Umar Patek, accused of playing a key role in the Bali bombings, insisted Thursday the attacks that killed 202 people were "against my conscience" and begged for a light sentence.
In emotionally-charged testimony, Patek, 45, maintained he played only a minor role in the 2002 bombings and had shown remorse by apologising to the victims' families.
Prosecutors have recommended a life sentence for Patek, claiming he was a main bombmaker in attacks on two nightclubs on the Indonesian resort island which killed many tourists.
"I only helped to mix less than 50 kilograms of chemicals," Patek said, reading from a lengthy statement with Koranic verses in Arabic. He added that others mixed a remaining 950 kilograms (210 pounds) for the explosives.
"I did it half-heartedly, only because the person who was mixing looked tired and tense. It's not my soul's calling and it's against my conscience."
"I will turn 46 in 50 days, which is considered old, and a long term behind bars will be too severe. I am yet to have children," he told the West Jakarta District Court.
"I hope the judges will consider my plea and give the lightest possible verdict that is true and fair."
He also urged the panel of five judges not to be influenced by "stigma surrounding my identity, theories, opinions and speculation in the mass media in making a final decision".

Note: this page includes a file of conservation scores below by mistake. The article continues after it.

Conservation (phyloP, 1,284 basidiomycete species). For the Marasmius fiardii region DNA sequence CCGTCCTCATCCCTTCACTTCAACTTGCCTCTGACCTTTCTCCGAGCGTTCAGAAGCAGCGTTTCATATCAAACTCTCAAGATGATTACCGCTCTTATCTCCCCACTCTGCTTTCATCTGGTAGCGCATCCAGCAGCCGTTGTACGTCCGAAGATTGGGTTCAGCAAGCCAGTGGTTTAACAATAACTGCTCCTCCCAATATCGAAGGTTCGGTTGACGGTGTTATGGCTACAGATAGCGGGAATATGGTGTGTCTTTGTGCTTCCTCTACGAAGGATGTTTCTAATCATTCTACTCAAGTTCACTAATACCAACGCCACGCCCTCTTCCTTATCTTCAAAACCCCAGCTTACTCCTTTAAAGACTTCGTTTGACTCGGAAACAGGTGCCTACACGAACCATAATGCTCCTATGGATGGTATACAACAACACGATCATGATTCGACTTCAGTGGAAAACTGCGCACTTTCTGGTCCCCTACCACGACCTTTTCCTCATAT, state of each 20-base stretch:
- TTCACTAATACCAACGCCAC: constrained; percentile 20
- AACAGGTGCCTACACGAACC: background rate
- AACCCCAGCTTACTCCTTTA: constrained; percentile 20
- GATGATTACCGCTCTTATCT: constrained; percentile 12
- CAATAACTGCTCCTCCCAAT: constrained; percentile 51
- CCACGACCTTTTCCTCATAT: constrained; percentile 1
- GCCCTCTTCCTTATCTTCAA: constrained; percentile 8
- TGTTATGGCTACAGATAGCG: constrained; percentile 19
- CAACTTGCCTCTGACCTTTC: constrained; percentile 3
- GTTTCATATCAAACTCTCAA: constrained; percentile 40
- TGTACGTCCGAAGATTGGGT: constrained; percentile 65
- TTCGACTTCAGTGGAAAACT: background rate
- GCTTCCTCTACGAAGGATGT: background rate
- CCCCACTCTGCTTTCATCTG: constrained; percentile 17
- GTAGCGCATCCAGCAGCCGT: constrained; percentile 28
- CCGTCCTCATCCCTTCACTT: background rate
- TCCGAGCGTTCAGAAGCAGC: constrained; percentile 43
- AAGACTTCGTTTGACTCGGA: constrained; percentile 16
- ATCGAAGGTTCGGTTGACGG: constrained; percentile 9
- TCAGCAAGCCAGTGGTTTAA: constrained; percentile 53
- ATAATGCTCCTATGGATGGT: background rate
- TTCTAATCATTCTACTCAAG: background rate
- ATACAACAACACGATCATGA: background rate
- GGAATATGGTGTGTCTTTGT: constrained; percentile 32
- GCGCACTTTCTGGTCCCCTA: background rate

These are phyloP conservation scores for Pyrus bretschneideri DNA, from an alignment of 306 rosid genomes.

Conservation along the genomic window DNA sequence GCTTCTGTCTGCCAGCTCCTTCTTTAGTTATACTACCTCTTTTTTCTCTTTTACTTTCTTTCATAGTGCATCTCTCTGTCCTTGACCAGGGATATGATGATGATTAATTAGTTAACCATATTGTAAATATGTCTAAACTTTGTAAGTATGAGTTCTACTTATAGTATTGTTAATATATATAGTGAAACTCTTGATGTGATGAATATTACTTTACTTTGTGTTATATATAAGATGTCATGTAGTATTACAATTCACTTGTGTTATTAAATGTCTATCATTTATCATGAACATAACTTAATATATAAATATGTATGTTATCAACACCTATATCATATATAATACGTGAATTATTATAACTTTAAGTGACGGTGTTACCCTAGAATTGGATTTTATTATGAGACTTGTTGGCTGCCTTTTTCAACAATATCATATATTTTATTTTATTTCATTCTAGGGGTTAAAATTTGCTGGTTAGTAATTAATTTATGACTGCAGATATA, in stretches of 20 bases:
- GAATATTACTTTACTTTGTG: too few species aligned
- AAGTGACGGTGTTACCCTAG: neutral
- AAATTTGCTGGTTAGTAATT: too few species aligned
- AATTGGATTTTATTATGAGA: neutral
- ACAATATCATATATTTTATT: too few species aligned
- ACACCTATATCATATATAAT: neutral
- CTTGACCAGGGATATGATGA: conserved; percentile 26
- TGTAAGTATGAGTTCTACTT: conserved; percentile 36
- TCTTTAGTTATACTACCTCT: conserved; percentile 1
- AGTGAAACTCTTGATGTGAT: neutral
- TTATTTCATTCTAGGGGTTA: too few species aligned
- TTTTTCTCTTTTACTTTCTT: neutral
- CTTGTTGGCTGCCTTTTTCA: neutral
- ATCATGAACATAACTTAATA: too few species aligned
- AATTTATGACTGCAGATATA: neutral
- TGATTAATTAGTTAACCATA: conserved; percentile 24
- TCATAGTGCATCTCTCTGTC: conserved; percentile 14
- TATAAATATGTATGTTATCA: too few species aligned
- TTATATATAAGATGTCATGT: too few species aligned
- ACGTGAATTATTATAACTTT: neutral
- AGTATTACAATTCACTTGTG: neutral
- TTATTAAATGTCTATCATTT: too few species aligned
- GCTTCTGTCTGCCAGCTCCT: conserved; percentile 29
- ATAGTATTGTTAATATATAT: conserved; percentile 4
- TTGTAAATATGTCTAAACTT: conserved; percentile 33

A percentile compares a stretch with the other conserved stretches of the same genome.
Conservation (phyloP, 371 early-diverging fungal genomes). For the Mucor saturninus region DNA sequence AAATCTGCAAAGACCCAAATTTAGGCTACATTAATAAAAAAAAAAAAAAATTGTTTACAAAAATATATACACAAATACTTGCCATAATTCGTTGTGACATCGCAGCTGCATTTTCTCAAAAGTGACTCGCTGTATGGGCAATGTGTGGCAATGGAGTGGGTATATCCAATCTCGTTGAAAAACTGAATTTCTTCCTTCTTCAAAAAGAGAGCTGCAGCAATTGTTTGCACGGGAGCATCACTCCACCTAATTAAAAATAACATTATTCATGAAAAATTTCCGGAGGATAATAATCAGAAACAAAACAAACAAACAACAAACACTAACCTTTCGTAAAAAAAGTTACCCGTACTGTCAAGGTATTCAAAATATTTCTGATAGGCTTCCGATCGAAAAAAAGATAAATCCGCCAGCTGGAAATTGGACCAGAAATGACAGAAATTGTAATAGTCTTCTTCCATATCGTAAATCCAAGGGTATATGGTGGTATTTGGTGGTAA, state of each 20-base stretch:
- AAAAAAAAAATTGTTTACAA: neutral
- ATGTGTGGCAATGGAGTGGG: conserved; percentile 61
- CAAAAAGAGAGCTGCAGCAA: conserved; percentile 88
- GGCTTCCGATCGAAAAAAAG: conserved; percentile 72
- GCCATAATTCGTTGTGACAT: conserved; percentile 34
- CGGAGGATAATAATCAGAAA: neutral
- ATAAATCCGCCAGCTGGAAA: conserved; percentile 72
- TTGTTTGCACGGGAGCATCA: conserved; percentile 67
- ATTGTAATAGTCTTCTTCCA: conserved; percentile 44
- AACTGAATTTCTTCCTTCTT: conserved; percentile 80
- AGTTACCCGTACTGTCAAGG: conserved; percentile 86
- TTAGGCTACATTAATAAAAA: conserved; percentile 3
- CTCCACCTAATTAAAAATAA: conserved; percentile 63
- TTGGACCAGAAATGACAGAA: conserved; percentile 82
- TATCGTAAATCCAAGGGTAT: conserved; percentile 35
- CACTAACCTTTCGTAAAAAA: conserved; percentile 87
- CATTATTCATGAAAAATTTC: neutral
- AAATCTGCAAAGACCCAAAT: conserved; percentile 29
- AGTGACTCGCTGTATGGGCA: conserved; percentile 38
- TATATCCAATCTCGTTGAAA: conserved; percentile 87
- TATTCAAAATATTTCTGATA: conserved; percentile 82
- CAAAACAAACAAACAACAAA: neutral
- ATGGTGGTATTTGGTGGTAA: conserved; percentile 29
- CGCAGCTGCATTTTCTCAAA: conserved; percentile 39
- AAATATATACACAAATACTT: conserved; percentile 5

He criticised prosecutors for not considering the points raised by witnesses in drafting the recommendation.
"All the facts uncovered in the trial specifically from witnesses and my statements were thrown aside," Patek said, raising his voice.
"Their recommendation was simply made by copying and pasting from the indictment."
Patek, part of the Jemaah Islamiyah terror network, was arrested last year in the Pakistani town of Abbottabad, four months before US commandos killed Al-Qaeda chief Osama bin Laden there.
Indonesian prosecutors stopped short of recommending the maximum death penalty last week, arguing that Patek's remorse should spare him from the firing squad. Three of the Bali bombers have already been executed.
At the trial which started in February, Patek has repeatedly denied any major involvement. He claimed he had a change of heart and tried to stop the attacks at the last minute.
The court is expected to announce its verdict in June.
Patek was once the most-wanted terror suspect in Indonesia and spent nearly a decade on the run with the US offering a $1 million bounty for him under its rewards for justice programme.